Being an au pair consists in living with a family, taking care of the children and doing some household chores in exchange for accommodation and some pocket money. Claire, a young traveller tells us about her experience as an Au Pair for an Aussie family in Sydney. So if you want to have an overview of a typical au pair life in Sydney, read on !
Being an Au Pair in Australia
You’re asking yourself what kind of job you want to get here in Australia? I can tell you one thing for sure, you can find a bunch of jobs here in Down Under, but being an Au Pair is the only possibility that allows you to experience and live with an Aussie family. So, to me being an Au Pair in Australia is: living with locals while earning a bit of money.
Being an Au Pair is simply an exchange of services: taking care of the children, helping with chores at home for weekly accommodation, food and pocket money. Having spent the last three months in Sydney, I will try to explain what it means to be an Au Pair in this city.
6 months of work, then 6 months of travel
Most Au Pair contracts are 6 months long, which is the longest time you are allowed to stay with one single employer in Australia, if you’re on a Working Holiday Visa. However since July 2019, you might be able to stay longer with your employer. You need to request permission from the immigration to do so. According to this, most positions will not permit you to stay longer than the 6 months mark. Nevertheless, a period of 6 months is the perfect amount of time to save up for the traveling part of your stay in Australia. Also, it is rather difficult to find positions for shorter periods, as the families and children usually prefer someone who can stay as long as possible, for practical reasons.
My personal experience as an Au Pair
What did I do to fulfil my dream? I had been imagining and wanting it from a young age onwards without ever having the guts to make a decision, but after finishing my 2-years at the University, I started looking for the perfect family!
I simply contacted an specialised agency in order to find a family that was ready to welcome me (keep the agency fees in mind). There are, of course, also other ways like free specialised websites, which are obviously very popular, and Facebook groups, which aren’t always too safe. It is not hard to find a family, it is harder to find a “good” one!
A typical day as an Au Pair Sydney
Getting up at 6:30am (beware late risers, this job isn’t perfect for you!), on weekends, during the week, holidays; the kids always get up at 7:30am (or earlier), so remember to take your earplugs!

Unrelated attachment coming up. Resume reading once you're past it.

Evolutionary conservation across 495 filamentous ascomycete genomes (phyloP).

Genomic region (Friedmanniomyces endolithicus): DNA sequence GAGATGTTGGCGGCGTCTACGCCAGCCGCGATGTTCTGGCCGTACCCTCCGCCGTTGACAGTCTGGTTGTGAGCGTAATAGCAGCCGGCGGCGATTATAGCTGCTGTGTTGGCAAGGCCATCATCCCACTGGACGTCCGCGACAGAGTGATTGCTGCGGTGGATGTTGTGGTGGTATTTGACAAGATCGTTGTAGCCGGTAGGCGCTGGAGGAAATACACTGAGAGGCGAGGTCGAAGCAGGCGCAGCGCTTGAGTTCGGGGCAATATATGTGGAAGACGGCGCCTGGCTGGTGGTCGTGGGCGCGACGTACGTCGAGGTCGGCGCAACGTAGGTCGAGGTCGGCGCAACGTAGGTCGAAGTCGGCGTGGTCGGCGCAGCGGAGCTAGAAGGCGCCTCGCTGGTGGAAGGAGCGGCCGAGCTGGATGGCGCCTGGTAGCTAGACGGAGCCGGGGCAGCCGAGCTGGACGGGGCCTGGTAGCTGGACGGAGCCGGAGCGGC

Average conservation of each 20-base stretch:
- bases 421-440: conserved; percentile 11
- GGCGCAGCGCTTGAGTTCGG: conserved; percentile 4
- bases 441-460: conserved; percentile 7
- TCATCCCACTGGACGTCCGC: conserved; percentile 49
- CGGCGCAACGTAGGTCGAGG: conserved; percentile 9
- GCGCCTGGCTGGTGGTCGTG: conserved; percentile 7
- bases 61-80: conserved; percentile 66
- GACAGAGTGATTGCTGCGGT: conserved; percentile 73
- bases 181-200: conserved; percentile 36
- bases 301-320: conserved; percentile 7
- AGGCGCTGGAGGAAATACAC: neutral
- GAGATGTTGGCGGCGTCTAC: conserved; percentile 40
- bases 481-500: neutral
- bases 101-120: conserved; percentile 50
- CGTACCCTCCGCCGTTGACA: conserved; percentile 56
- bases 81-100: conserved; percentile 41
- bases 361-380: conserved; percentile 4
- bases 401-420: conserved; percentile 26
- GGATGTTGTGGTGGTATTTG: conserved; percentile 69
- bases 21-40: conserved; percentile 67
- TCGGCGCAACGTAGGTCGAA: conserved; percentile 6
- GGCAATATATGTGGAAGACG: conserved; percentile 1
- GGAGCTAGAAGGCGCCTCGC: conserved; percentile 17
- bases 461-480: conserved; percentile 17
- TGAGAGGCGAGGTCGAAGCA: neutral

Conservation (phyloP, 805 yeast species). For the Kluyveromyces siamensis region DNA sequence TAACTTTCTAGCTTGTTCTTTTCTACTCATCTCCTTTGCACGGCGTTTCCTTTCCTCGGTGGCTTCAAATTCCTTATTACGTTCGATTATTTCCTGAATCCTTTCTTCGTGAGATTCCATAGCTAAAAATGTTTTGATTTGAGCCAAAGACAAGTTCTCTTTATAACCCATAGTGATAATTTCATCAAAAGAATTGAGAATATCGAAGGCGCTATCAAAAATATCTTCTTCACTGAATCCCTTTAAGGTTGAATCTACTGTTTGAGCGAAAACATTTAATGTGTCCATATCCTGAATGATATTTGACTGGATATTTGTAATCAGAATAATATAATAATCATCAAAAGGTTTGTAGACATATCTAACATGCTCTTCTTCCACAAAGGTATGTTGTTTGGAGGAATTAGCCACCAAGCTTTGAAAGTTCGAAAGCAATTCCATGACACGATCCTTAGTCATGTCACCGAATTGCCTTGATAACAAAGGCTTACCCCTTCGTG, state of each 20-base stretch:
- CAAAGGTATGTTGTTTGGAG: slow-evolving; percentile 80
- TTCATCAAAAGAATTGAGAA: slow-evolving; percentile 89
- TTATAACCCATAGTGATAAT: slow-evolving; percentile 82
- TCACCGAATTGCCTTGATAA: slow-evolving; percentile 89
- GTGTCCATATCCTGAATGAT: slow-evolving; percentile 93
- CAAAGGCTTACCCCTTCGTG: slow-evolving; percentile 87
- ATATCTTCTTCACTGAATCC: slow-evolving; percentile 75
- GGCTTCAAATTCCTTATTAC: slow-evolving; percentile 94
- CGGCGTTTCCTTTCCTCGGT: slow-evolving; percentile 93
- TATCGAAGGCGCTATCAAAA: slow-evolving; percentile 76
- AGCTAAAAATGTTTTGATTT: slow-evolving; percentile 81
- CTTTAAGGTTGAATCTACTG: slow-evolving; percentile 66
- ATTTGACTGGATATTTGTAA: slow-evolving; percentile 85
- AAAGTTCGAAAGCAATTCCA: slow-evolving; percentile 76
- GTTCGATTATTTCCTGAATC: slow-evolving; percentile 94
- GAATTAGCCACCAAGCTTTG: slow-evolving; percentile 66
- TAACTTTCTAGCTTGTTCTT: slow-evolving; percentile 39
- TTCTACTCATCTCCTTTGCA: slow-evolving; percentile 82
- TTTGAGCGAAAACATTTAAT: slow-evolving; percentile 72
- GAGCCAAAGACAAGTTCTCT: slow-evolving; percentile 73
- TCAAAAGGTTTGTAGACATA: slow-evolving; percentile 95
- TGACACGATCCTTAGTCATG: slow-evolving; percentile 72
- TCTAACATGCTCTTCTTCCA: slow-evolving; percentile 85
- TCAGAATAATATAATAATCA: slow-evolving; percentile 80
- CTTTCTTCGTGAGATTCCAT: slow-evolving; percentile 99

After that, you will be expected to prepare breakfast and leave to school. In my case, this was followed by walking the dogs, which gave me the opportunity to work out, big advantage!
Returning at about 9am, I started with simple chores, such as washing clothes, vacuum cleaning…
I was off between 10am and 3pm, when my little munchkins finished school. I picked them up and we went back home for a big snack before they had to go to their after-school activities.
At around 6pm I started preparing their lunch boxes for the upcoming day and their dinner. And at 8pm, lights off! Australians generally go to bed very early.
I was off on the weekends and I was paid $300 per week.
GOOD TO KNOW:
The average salary for full time Au Pairs is around $250, it goes from $180 to $320. Note that some families pay phone contracts, bus tickets or get you other treats… You can also work part time. In this case you will only get accommodation and food (no extra money).
What I have learned from this experience
Long live freedom, long live youth! And yes…it’s not easy to be a “taught Mom”, who sometimes doesn’t even understand herself. But as the old expression says, I am now “good to marry”! Emotionally challenging and exhausting, but I can say one thing for sure, you will learn about the Australian culture, improve your English and increase your housekeeping skills every single day, but you will also grow as a person.
I truly recommend this experience, if only to get to know yourself better without spending all your savings. If you are social, generous and you are not scared of adventures, start looking for a family. In January, when the school year starts, everyone will be looking for a new nanny…
Written by Claire Coffin – updated on 26/09/2019 – Initially published on 30/12/17